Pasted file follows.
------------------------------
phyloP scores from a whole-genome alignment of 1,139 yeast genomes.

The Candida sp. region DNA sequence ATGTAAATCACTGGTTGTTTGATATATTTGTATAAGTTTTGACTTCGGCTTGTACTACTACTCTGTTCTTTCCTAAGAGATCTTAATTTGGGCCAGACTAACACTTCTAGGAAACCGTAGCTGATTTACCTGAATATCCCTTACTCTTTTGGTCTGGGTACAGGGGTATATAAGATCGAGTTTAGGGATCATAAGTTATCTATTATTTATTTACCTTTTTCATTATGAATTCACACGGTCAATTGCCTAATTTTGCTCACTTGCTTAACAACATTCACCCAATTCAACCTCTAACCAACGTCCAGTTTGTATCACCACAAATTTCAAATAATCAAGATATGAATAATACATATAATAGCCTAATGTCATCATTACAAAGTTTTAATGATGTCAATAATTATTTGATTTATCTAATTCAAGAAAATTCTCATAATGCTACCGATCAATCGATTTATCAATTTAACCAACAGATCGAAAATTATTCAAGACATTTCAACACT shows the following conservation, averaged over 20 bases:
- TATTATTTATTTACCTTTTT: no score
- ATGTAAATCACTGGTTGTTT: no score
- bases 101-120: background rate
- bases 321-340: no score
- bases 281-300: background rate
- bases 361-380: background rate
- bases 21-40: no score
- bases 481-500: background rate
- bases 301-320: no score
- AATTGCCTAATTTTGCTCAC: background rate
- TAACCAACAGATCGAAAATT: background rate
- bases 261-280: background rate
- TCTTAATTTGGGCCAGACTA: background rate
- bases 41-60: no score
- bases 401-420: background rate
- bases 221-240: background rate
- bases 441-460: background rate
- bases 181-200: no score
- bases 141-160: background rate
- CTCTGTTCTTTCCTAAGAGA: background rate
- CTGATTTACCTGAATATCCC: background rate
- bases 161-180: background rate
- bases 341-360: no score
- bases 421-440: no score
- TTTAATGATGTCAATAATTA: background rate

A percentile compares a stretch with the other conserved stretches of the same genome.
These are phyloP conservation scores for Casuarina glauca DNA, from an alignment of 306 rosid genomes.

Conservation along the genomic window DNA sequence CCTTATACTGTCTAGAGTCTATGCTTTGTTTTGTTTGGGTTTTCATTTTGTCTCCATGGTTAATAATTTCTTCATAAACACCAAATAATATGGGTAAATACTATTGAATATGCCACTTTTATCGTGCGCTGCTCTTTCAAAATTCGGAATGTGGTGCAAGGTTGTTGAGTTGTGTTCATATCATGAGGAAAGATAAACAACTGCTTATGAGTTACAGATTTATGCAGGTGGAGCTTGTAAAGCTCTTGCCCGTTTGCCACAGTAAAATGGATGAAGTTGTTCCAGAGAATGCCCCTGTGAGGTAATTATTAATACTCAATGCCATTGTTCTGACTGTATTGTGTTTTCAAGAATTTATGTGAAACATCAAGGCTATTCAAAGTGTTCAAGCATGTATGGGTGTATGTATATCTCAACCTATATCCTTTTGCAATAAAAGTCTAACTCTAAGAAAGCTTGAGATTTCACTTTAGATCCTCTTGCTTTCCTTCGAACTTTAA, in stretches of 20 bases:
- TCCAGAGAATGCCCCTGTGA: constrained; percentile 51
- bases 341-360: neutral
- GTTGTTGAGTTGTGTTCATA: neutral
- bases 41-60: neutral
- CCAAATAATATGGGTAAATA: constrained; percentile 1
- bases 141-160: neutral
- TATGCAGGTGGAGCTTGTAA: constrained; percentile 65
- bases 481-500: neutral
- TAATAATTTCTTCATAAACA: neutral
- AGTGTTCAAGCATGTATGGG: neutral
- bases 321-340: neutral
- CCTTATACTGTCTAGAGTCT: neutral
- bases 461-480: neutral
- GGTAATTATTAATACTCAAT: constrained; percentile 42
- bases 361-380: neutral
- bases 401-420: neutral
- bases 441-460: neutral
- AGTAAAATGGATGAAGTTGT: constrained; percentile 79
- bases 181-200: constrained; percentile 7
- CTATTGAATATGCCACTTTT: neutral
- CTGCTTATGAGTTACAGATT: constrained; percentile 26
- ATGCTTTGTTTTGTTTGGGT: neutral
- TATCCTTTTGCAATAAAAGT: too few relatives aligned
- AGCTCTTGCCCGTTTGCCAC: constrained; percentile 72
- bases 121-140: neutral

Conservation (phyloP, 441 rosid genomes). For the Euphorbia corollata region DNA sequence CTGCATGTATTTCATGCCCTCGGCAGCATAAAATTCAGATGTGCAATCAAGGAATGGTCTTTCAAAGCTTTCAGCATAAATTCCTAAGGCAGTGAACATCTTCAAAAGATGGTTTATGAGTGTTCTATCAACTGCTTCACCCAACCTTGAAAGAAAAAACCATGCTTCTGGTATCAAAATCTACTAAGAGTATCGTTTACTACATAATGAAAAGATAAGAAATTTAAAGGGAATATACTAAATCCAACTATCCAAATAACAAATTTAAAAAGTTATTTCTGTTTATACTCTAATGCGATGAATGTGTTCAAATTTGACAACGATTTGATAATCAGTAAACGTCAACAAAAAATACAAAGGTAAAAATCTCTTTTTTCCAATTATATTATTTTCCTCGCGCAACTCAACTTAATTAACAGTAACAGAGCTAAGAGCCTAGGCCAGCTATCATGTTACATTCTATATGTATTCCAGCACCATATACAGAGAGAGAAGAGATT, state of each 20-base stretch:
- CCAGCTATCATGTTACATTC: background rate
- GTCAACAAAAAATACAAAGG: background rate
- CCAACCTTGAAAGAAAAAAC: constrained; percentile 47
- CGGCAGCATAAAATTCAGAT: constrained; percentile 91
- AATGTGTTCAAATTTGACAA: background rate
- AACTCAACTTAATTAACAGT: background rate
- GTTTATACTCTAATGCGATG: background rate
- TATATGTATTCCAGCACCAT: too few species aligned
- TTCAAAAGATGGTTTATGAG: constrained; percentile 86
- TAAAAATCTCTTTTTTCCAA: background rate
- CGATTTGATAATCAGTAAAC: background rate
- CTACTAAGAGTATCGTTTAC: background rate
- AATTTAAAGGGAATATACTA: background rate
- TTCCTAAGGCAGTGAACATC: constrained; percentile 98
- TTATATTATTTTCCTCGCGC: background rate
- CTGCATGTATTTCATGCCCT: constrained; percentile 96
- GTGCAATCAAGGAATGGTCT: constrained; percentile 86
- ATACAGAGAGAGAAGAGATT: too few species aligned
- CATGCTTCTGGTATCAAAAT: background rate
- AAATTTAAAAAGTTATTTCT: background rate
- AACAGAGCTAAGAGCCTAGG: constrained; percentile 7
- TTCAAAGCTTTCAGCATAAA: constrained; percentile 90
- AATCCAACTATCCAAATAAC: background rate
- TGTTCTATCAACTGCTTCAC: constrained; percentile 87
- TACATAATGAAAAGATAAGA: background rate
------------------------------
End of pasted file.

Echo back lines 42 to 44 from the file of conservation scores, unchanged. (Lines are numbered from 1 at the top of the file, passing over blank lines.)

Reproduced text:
- CCTTATACTGTCTAGAGTCT: neutral
- bases 461-480: neutral
- GGTAATTATTAATACTCAAT: constrained; percentile 42